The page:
Small oxygen tanks may be taken, provided they are airline-approved cylinders and secured to the body much like a waist pack. No pull-along styles or oxygen-makers will be allowed on the flight. Prior notification is required.
What is the maximum altitude flown during glacier excursions? Generally, we do not exceed 7000 feet in altitude, but that can be altered according to the day’s conditions and the flight.
These dogs are known as Alaska Huskies. They are not the fluffy Siberian Huskies that people generally have as pets. They are smaller, thinner and more athletic. These dogs LOVE to run like a marathon runner. These are the same dogs that compete throughout the winter in races such as the Iditarod and Yukon Quest.
On the dog sledding excursion you will spend approximately 1 hour at the dog camp which includes 20-25 minutes of dog sledding. You will also have time after the sledding portion to meet the puppies and take photos of the dogs.
The camp is located on the snow cover of the glacier.
There are usually 4 guests total per sled trip. Each team of dogs pull two sleds and each sled carries 2 guests. The musher is always standing behind the first sled with up to two guests sitting in front of the musher. The second sled has a guest sitting in front with a guest standing in the back. Each guest will have the opportunity to stand on the back of the second sled and assist the musher with braking and commands. There are also plenty of opportunities to stop and take pictures.
The location on the glacier for the dog camps (for all the glacier dog camps) is located around the 3000-3500 foot level. As a result, when the clouds come down glacier, the dog tours maybe affected and get cancelled. We keep a constant eye on the weather and try very hard to offer the guests a later departure time, if possible, if the tour does get cancelled on the original time. In some cases, we may also be able to offer a different tour that utilizes a different location than the dog camp. For the guests that do go to the camp, we hear repeatedly that is the highlight of their cruise and Alaska experience.
It is our policy for passengers weighing 250 pounds or more to be charged for an additional fee of $100.00. This will allow the guest additional space on the aircraft. If the guest may be close to the 250lbs on the day of flight, they are encouraged to purchase the surcharge at the time of booking. They can easily be refunded later, if needed. Failure to purchase may result in being delayed to a later time or cancelled due to weight and balance of the aircraft.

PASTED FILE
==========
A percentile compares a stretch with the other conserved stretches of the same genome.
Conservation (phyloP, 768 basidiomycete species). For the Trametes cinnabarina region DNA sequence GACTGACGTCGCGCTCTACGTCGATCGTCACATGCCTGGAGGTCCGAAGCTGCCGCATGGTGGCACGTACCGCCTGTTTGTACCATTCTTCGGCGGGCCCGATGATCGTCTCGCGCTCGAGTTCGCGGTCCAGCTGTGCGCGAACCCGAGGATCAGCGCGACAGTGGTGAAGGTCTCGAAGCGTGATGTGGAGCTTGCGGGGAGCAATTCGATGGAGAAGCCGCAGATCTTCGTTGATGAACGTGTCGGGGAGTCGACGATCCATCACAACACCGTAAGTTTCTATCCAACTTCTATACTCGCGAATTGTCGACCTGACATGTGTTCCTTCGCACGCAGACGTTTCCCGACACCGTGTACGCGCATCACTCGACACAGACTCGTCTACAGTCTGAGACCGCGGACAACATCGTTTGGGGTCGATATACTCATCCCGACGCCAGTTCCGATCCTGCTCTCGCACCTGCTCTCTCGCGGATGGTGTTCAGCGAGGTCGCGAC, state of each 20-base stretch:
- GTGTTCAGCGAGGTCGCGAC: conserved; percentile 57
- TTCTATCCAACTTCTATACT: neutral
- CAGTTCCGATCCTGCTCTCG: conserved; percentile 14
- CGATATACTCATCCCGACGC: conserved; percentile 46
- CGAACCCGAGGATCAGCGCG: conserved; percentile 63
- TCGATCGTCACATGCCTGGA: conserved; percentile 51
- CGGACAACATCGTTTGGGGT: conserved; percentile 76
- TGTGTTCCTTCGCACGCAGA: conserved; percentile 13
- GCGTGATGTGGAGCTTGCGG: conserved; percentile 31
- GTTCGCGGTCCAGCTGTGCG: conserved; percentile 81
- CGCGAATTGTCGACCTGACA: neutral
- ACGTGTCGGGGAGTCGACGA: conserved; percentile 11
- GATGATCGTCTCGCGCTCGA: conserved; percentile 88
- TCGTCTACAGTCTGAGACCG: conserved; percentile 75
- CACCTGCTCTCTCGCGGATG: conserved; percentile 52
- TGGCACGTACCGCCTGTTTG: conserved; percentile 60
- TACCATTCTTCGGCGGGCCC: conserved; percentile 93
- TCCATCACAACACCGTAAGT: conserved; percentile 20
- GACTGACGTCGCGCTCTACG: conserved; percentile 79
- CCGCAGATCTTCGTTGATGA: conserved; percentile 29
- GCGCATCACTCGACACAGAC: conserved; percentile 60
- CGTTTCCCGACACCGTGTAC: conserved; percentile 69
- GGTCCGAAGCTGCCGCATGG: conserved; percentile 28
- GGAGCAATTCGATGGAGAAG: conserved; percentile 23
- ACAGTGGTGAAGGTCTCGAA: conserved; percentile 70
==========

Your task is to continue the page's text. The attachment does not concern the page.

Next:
TEMSCO Helicopters reserves the right to weigh any guest; we have FAA-approved and state certified scales at our bases.
We have a weight surcharge, not a restriction, for safety, weight and balance of the helicopter as well as passenger comfort.
Yes. The weight surcharge is on a per person, per seat basis. The surcharge will provide the guest with extra space in the helicopter.
Children are charged the same as an adult as they are occupying a seat. It is a requirement of FAA that on their second birthday and beyond, that they are required to have their own seat just like on a commercial jet.
Infants up to their 2nd birthday (please note #30 above for on their second birthday) can be considered a lap child and sit on the parent’s lap during the flight. They will not be charged, but the infant’s weight will be added to the parent’s total weight. If this puts the combined weight at 250 lbs or more, the weight surcharge would be in effect.
Our top-of-the-line helicopters are American Eurocopters, which are very expensive to purchase, operate, and maintain. We have a large ground crew of employees to ensure that each passenger is provided excellent customer service from when they leave the dock to the glacier and back. Not to mention that each helicopter costs over 2 million dollars each (for only 6 seats per flight) and it is the only way to hover down and land on a glacier.
For the dog sledding tour: there are between 240-300 dogs plus the staff that live on the glacier all summer. All set up and teardown of the camp as well as all food and supplies must be flown in and out. By the beginning of July we go through around 12,000 pounds of dog food for each camp.
TEMSCO has very high safety standards. We pride ourselves in being a founding member of T.O.P.S. (Tour Operators program of Safety). Here are also a few ‘feathers in our cap’ per se:
- We are the first responder called for helicopter support in search and rescue operations.
- We are the first called for medical evacuations in the outlying communities, as well as for cruise ships during the summer tourism season.